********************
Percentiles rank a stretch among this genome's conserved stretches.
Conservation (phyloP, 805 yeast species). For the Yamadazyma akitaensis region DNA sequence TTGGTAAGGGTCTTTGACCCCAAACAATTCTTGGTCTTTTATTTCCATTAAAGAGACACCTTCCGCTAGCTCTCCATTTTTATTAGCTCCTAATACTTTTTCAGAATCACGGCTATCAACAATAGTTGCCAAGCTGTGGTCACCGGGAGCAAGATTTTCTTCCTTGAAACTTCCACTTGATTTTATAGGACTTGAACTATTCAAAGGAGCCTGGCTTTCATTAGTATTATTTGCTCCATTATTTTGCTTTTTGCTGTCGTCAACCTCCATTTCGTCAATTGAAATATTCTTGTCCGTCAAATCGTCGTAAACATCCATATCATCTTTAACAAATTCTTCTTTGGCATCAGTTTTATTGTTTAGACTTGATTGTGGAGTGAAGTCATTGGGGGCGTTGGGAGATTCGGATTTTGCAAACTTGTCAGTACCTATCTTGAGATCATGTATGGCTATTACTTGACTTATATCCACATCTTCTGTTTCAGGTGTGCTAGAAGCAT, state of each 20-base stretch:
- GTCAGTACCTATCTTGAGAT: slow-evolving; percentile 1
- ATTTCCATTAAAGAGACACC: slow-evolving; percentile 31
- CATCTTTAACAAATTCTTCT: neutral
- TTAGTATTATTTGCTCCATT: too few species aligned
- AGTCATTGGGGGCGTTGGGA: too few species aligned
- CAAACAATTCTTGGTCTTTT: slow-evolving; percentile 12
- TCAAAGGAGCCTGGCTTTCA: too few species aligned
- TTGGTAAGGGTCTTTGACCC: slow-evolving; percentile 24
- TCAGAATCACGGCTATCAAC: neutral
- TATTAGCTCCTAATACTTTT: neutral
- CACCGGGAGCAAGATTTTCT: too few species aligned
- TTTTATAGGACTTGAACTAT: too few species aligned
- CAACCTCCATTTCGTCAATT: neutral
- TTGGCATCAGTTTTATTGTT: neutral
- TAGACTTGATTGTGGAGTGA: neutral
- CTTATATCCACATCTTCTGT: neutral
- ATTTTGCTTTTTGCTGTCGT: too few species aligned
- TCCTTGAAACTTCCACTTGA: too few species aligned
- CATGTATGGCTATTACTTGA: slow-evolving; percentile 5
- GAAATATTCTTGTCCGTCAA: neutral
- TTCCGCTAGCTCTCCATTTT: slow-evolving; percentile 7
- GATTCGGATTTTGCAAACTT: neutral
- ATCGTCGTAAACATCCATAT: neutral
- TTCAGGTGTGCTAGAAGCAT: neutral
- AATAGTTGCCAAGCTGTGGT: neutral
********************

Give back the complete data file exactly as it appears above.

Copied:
Percentiles rank a stretch among this genome's conserved stretches.
Conservation (phyloP, 805 yeast species). For the Yamadazyma akitaensis region DNA sequence TTGGTAAGGGTCTTTGACCCCAAACAATTCTTGGTCTTTTATTTCCATTAAAGAGACACCTTCCGCTAGCTCTCCATTTTTATTAGCTCCTAATACTTTTTCAGAATCACGGCTATCAACAATAGTTGCCAAGCTGTGGTCACCGGGAGCAAGATTTTCTTCCTTGAAACTTCCACTTGATTTTATAGGACTTGAACTATTCAAAGGAGCCTGGCTTTCATTAGTATTATTTGCTCCATTATTTTGCTTTTTGCTGTCGTCAACCTCCATTTCGTCAATTGAAATATTCTTGTCCGTCAAATCGTCGTAAACATCCATATCATCTTTAACAAATTCTTCTTTGGCATCAGTTTTATTGTTTAGACTTGATTGTGGAGTGAAGTCATTGGGGGCGTTGGGAGATTCGGATTTTGCAAACTTGTCAGTACCTATCTTGAGATCATGTATGGCTATTACTTGACTTATATCCACATCTTCTGTTTCAGGTGTGCTAGAAGCAT, state of each 20-base stretch:
- GTCAGTACCTATCTTGAGAT: slow-evolving; percentile 1
- ATTTCCATTAAAGAGACACC: slow-evolving; percentile 31
- CATCTTTAACAAATTCTTCT: neutral
- TTAGTATTATTTGCTCCATT: too few species aligned
- AGTCATTGGGGGCGTTGGGA: too few species aligned
- CAAACAATTCTTGGTCTTTT: slow-evolving; percentile 12
- TCAAAGGAGCCTGGCTTTCA: too few species aligned
- TTGGTAAGGGTCTTTGACCC: slow-evolving; percentile 24
- TCAGAATCACGGCTATCAAC: neutral
- TATTAGCTCCTAATACTTTT: neutral
- CACCGGGAGCAAGATTTTCT: too few species aligned
- TTTTATAGGACTTGAACTAT: too few species aligned
- CAACCTCCATTTCGTCAATT: neutral
- TTGGCATCAGTTTTATTGTT: neutral
- TAGACTTGATTGTGGAGTGA: neutral
- CTTATATCCACATCTTCTGT: neutral
- ATTTTGCTTTTTGCTGTCGT: too few species aligned
- TCCTTGAAACTTCCACTTGA: too few species aligned
- CATGTATGGCTATTACTTGA: slow-evolving; percentile 5
- GAAATATTCTTGTCCGTCAA: neutral
- TTCCGCTAGCTCTCCATTTT: slow-evolving; percentile 7
- GATTCGGATTTTGCAAACTT: neutral
- ATCGTCGTAAACATCCATAT: neutral
- TTCAGGTGTGCTAGAAGCAT: neutral
- AATAGTTGCCAAGCTGTGGT: neutral